PSA: All going to plan, I’m going to be moving to self-hosting tomorrow! If you are following me through WordPress, please consider subscribing through RSS or Bloglovin. I’m also on Paperblog.
Here’s an amusing spam comment my filter recently caught, posted on one of my link roundup posts:
“The next time I read a blog, I hope that it won’t disappoint me as much as this one. I mean, Yes, it was my choice to read, but I actually thought you’d have something interesting to talk about. All I hear is a bunch of crying about something that you could possibly fix if you were not too busy looking for attention.”
In the month between changing to my own domain, losing all my site stats, and then regaining them with Google and Moz updates, I enjoyed a massive dropoff in the amount of spam coming through. We’re back to normal levels though, and
that means checking the filter every couple of days to stay on top of it all and rescue any mistakenly flagged stuff.
On the eve of going self-hosted, it seemed timely to reflect on the journey so far.
I may not have a huge amount of traffic, but somehow I’ve managed to earn some pretty respectable rankings without consciously trying.
For the majority of this wee blog’s existence, I didn’t even do the most basic of things – use hyperlinks, or write post titles. I definitely did not ever think about SEO. I’m not sure I could even touch type at that point, so I didn’t use proper capitalisation (for shame. It looked like, and I treated it like, a journal). I probably sabotaged myself in every way, actually, with my penchant for abbreviations and my writer’s instinct that reprimands me to never repeat myself. I refuse to stick to a single niche (‘personal finance plus’ is as close as you’ll ever get) and while I’ve tried to maintain other blogs in the pursuit of that spirit, it’s always proved way, way too hard. It’s too close to what I do at day job, and I’m just not creative or dedicated enough. Websites are meant to generate leads and yet so many business owners simply struggle to get going with online sales. Maximize your chances with our time-tested Managed Wholesale SEO Service with no strings attached. No lengthy contracts, no sweet talks, only deliverables that can be measured.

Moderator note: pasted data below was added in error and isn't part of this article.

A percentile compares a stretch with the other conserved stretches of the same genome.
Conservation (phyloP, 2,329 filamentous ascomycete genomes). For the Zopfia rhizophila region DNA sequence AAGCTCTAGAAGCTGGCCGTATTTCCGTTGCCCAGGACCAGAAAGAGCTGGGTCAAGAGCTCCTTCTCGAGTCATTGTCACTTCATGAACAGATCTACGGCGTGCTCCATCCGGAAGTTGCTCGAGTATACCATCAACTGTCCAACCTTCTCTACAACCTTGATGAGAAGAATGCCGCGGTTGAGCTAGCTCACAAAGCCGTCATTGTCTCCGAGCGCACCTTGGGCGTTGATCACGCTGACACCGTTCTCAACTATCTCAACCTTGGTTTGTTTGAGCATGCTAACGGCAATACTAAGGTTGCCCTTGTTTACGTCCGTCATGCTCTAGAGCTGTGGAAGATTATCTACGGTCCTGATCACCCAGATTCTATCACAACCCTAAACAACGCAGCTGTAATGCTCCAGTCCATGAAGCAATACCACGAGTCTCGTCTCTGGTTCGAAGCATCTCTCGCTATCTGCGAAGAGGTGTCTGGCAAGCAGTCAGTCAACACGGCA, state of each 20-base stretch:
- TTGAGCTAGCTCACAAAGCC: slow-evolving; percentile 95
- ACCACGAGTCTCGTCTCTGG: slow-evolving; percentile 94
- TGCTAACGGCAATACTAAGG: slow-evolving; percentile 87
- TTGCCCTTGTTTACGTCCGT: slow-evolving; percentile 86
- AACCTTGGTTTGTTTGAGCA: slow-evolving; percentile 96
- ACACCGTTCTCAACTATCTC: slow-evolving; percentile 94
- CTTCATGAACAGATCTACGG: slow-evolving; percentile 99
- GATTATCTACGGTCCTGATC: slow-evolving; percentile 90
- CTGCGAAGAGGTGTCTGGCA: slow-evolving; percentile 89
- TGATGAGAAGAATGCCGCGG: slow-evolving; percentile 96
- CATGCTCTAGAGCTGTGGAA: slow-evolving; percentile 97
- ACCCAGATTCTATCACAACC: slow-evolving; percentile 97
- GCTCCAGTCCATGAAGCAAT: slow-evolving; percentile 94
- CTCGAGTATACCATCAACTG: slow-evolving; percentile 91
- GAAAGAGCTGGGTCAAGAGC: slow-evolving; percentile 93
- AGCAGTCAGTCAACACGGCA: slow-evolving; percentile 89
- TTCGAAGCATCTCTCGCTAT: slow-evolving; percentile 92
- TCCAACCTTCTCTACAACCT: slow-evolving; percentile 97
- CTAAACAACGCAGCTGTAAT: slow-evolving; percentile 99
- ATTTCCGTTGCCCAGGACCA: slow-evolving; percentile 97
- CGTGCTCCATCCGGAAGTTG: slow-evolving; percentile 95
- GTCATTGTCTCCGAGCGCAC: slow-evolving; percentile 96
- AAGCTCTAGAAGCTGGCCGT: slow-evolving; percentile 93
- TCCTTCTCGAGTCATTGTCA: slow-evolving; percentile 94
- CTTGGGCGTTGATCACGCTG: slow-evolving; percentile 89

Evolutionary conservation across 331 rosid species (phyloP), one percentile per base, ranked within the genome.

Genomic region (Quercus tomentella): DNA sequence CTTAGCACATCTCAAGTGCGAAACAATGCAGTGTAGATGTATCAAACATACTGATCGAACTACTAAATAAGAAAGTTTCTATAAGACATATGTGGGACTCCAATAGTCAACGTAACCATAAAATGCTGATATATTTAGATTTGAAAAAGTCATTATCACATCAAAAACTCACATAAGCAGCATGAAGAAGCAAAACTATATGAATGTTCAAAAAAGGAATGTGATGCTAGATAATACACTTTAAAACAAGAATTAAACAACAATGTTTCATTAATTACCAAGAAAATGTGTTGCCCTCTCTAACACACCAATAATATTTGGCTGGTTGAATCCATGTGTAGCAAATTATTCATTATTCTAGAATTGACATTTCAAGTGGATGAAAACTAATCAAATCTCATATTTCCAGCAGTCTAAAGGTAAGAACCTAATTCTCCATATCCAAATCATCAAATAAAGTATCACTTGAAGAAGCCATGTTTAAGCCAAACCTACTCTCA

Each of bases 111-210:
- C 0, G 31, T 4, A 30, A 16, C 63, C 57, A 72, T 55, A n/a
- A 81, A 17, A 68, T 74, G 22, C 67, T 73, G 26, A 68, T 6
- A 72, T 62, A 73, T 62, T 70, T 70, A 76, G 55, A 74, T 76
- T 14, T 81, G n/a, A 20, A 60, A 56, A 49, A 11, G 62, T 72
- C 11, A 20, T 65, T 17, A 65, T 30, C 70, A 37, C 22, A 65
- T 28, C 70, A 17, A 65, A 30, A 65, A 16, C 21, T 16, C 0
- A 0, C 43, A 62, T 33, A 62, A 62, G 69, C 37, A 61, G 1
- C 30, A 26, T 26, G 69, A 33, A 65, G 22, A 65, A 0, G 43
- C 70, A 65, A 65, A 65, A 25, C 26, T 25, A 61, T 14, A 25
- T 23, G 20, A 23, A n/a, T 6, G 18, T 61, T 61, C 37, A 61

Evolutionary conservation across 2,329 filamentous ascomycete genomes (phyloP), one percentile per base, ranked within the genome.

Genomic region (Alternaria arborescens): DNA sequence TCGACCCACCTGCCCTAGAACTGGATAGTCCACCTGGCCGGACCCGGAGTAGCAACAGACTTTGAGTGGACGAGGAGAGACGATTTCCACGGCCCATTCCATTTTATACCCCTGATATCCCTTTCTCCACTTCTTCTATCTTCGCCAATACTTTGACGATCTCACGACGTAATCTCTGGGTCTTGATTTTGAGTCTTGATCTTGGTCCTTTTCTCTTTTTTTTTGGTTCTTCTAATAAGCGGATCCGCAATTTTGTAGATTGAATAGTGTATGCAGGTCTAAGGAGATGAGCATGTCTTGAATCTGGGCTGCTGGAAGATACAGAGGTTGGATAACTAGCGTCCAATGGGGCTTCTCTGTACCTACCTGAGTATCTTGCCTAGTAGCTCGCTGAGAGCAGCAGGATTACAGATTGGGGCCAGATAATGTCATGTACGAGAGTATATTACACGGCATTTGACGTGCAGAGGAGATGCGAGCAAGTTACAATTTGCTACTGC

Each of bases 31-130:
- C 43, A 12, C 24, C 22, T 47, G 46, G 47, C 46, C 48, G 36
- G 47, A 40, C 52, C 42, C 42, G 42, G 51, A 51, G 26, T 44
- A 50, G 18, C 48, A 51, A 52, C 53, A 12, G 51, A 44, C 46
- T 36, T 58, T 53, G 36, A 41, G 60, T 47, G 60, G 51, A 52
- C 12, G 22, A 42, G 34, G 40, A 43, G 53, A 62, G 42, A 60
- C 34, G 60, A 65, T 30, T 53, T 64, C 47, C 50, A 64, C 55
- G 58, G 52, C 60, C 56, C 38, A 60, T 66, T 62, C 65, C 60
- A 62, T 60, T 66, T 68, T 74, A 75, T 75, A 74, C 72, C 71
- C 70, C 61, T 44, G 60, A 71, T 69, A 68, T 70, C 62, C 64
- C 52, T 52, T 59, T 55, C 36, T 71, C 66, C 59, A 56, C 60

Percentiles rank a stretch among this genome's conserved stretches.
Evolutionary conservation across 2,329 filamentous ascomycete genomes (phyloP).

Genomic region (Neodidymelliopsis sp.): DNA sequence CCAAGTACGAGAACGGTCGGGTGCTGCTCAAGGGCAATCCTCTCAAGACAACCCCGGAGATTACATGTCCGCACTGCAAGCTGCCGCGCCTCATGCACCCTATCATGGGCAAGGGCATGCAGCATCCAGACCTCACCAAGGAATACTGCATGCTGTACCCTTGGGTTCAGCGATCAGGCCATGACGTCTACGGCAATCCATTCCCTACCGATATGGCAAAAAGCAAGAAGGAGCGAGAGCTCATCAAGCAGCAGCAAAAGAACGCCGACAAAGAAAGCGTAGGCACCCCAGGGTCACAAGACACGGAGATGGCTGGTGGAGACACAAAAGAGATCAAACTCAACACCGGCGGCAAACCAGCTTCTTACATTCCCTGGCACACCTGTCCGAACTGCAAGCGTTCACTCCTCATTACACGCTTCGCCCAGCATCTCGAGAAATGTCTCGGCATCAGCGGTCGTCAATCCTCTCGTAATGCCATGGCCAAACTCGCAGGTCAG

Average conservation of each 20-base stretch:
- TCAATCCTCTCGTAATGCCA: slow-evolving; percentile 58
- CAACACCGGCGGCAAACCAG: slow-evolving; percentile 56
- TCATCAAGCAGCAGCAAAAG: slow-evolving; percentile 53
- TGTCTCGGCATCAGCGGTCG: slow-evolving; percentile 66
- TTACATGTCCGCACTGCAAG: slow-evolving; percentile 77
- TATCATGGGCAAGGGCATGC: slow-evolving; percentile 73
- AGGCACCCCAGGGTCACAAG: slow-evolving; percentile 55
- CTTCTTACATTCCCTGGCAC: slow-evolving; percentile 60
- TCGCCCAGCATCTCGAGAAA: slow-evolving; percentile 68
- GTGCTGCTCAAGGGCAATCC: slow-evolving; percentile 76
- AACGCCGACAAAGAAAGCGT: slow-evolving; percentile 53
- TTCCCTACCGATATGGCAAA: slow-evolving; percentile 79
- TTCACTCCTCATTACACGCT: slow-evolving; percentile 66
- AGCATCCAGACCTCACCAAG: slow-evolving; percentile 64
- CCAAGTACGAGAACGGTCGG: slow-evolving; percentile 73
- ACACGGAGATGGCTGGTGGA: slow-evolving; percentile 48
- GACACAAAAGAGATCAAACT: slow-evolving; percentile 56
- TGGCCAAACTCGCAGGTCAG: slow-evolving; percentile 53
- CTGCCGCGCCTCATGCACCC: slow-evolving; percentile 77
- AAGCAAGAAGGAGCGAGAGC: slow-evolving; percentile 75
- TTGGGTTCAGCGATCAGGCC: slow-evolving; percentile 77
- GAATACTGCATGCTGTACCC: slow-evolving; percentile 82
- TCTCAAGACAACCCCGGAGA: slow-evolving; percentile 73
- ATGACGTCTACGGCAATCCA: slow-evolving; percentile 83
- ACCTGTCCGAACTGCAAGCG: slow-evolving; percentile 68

That definitely made things difficult when it came time to finally choose a domain name – eemusings.com and abstractaucklander.com were options, but the former is too screen-namey and the latter too complicated (though I did like the alliteration and the fact it plonks me up front alphabetically). I still like the ring of my old title, ‘Musings of an Abstract Aucklander’, so I’ve kept that in the tagline; plus it’s well and truly indexed by Google, and sometimes people search that entire phrase to get to the blog (god only knows why).
Seriously, kids. Get the name right. Don’t restrict yourself unnecessarily – think long term (e.g. don’t use your age in your name. That’s just silly, unless you only plan to blog for a year). And sort out your domain early on, ideally, so you don’t have to rely on redirects for your old posts like me.
Basically, the only thing I did right was read and interact on other blogs. And as it turned out, carnivals aren’t just for boosting egos, they’re also an SEO thing. Woop. I should probably do more of that. After a lot of research I got to know about the SEO Melbourne services, which was pretty good one for boosting the site ranking.
I’ll admit sometimes I’m slack on responding to comments or tweets. My MO on other forms of communication – text, email, phone messages – is that unless a response is explicitly required, I won’t give one. I do try to be more responsive than that on social, but don’t always manage. It’s not a media legacy thing (example: once during a breaking news situation, I/we tweeted out a new piece of information, which later turned out to be incorrect. I said we should acknowledge the mistake and apologise, but I was the only one – I ended up backing down on that one against others in the newsroom and now regret it) – just a time thing.
I was talking to Revanche and a couple others on Twitter sometime back about subscribing to comment threads. She does; I hardly ever do – it’s just too overwhelming and it’s a very rare convo where I care enough to want to keep up. I think that’s pretty common; my stats page shows the total number of people subscribed to comment threads on my blog – and it rarely budges. That’s why I don’t reply to comments individually unless it’s really warranted. Some bloggers do respond directly to comments via email, or their systems alert you when someone replies specifically to your comment, which is nice. That’s probably the best way to do it.
What do you wish you had known when you first started blogging? Anything you’d do differently today?